New volume maps out risks of digital protest and cyber war in Latin America

[Press Release] 23 April 2016

The Internet is profoundly reshaping the way governments and citizens interact. On the one hand, civilians are using cyberspace to express grievances and pursue progressive forms of political change. At the same time, cyberspace is being leveraged by governments, businesses and criminal gangs to extort, intimidate and even kill. States are struggling to balance the imperatives of public safety and individual privacy online and off. There is a danger that digital freedoms will be strangled in the process.

These tensions are highlighted in a new e-book – Open Empowerment: From Digital Protest to Cyber ​​War – edited by Brazil-based Igarapé Institute and the SecDev Foundation in Canada. The edited volume is currently listed on Amazon and reveals how new actors like Anonymous, YoSoy132, and Blog de Narco have transformed the ways in which citizens interact with their governments and each other. The volume includes contributions from specialists in cyber security, politics and law from Argentina, Brazil, Colombia, El Salvador and Mexico.

“Internet users are finding their voices online and being digitally empowered. The massive penetration of the Internet and mobile phones in Latin America has tremendous consequences for governance, economics and security”, says Robert Muggah, Research Director of the Igarapé Institute and co-editor of the book with Rafal Rohozinski, CEO of the SecDev Group.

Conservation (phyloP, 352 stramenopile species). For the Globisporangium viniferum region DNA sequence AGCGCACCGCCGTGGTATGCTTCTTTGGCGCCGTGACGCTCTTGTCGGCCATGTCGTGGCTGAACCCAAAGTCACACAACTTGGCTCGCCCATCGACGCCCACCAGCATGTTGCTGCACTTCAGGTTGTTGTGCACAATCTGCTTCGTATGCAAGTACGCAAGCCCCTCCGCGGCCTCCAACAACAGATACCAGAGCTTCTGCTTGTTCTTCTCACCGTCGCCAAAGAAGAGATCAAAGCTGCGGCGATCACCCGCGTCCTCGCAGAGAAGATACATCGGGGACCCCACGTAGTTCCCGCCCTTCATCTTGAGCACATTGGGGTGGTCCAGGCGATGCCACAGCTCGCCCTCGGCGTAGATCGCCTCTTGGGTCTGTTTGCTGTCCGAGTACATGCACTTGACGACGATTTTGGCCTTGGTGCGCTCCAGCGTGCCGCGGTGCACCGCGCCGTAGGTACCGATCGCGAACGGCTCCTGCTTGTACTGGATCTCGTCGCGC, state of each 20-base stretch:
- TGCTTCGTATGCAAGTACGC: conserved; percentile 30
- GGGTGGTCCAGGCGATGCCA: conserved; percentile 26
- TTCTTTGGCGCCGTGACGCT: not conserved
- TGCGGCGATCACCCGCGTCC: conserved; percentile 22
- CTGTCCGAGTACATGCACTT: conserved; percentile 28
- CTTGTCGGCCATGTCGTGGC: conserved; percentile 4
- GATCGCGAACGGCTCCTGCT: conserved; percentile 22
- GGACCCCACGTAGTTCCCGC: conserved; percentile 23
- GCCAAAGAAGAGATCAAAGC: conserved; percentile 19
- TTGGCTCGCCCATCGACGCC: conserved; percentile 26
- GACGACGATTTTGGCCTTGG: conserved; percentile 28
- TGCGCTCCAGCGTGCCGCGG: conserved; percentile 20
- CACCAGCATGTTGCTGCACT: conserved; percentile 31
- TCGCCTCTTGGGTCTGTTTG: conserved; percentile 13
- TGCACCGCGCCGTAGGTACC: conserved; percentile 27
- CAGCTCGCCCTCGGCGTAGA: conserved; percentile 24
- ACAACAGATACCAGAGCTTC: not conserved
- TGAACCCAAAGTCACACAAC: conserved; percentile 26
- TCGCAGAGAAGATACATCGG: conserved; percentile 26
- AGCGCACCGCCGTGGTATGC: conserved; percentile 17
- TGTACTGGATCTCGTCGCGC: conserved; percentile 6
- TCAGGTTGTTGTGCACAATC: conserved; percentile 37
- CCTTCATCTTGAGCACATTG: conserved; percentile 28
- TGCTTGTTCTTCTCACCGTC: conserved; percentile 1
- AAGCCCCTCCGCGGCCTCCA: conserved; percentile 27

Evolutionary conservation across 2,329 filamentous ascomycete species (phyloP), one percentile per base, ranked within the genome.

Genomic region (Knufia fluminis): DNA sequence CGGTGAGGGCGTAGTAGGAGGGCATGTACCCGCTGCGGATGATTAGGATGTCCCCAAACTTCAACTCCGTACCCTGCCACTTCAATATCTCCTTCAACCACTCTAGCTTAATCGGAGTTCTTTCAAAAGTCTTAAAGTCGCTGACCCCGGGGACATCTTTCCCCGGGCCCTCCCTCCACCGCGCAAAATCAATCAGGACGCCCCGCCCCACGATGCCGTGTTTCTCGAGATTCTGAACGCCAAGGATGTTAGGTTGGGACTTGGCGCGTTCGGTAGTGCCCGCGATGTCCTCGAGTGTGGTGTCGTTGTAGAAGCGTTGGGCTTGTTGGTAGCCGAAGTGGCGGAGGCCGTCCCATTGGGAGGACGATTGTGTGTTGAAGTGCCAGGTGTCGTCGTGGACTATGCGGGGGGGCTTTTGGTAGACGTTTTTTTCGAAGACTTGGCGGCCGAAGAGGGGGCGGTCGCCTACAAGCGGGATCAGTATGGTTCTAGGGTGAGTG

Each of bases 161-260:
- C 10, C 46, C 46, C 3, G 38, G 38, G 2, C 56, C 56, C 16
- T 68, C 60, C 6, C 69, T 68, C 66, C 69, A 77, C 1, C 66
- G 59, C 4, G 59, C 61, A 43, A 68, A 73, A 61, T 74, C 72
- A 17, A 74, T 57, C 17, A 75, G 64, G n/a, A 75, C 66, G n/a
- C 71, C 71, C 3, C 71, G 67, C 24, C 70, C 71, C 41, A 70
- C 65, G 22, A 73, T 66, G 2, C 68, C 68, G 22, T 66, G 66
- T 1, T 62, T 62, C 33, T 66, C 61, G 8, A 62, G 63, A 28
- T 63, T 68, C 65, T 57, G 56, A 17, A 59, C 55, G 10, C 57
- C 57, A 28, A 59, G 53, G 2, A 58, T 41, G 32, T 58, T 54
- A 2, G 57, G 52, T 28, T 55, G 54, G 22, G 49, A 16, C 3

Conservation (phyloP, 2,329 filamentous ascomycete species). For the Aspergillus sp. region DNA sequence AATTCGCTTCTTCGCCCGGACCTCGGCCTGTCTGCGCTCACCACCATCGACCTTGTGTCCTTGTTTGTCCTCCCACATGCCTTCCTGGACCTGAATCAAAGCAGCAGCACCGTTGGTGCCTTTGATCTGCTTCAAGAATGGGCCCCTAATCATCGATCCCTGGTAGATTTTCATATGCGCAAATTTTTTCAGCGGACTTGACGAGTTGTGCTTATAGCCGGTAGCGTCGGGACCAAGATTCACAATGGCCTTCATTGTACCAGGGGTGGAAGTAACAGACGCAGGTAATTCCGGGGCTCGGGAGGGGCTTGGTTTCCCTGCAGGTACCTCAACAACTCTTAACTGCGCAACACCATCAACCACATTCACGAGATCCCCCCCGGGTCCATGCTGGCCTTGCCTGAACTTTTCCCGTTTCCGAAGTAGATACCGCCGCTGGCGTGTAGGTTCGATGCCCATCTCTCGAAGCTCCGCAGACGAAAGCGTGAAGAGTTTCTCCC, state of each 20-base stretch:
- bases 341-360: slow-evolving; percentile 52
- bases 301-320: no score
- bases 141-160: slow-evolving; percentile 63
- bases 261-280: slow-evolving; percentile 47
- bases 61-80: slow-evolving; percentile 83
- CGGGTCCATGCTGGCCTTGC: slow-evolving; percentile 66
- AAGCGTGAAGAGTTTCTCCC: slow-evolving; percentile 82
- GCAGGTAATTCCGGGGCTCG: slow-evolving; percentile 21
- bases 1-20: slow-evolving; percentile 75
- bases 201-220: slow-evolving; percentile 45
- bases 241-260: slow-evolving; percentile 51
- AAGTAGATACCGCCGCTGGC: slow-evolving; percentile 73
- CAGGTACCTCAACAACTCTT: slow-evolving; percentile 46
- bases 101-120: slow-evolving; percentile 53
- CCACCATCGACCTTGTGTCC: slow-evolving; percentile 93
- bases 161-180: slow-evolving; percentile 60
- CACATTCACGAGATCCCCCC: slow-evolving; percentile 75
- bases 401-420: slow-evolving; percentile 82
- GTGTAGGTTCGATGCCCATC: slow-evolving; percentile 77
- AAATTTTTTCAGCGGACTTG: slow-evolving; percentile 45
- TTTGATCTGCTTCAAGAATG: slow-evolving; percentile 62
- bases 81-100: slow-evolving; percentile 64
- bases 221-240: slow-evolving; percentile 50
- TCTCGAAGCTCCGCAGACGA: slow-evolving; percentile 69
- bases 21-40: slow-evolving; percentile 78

According to Muggah, “the Internet is creating new forms of open empowerment. This entails accelerated political, social and economic agency and networking enabled by the digital revolution. It involves citizen who are legitimately expressing their interests online. It also includes cyber cartels and digital gangs who are colonizing cyberspace for their own ends”.

Contents

Introduction: An era of “open empowerment” in Latin America

Rafal Rohozinski and Robert Muggah

Internet, participación ciudadana y ciberdelito en Argentina

Miguel Sumer Elías and Daniel Monastersky

An emerging power’s approach to cyber-(in)security: assessing Brazilian

threats and responses

Robert Muggah, Misha Glenny and Gustavo Diniz

Colombia’s black web: guerrilla websites, twitter protests and the cybercrime

challenge

Elyssa Pachico and Hannah Stone

Online power and impotence in El Salvador

James Bosworth and Samuel Logan

#DemocracyMX: impacts of cyberspace on Mexican civil society, drug cartels

and government

Jorge Soto and Constanza Gomez Mont

Strategic communications and cyberspace in Mexico’s drug war

Antoine Nouvet and James Farwell

Mapping the digital ecosystem of gangs in the U.S. and Mexico

Julian Way and Robert Muggah

Perspective: studying open empowerment in the age of big data

Rafal Rohozinski and Robert Muggah

Other publications on cyber security by the Igarapé Institute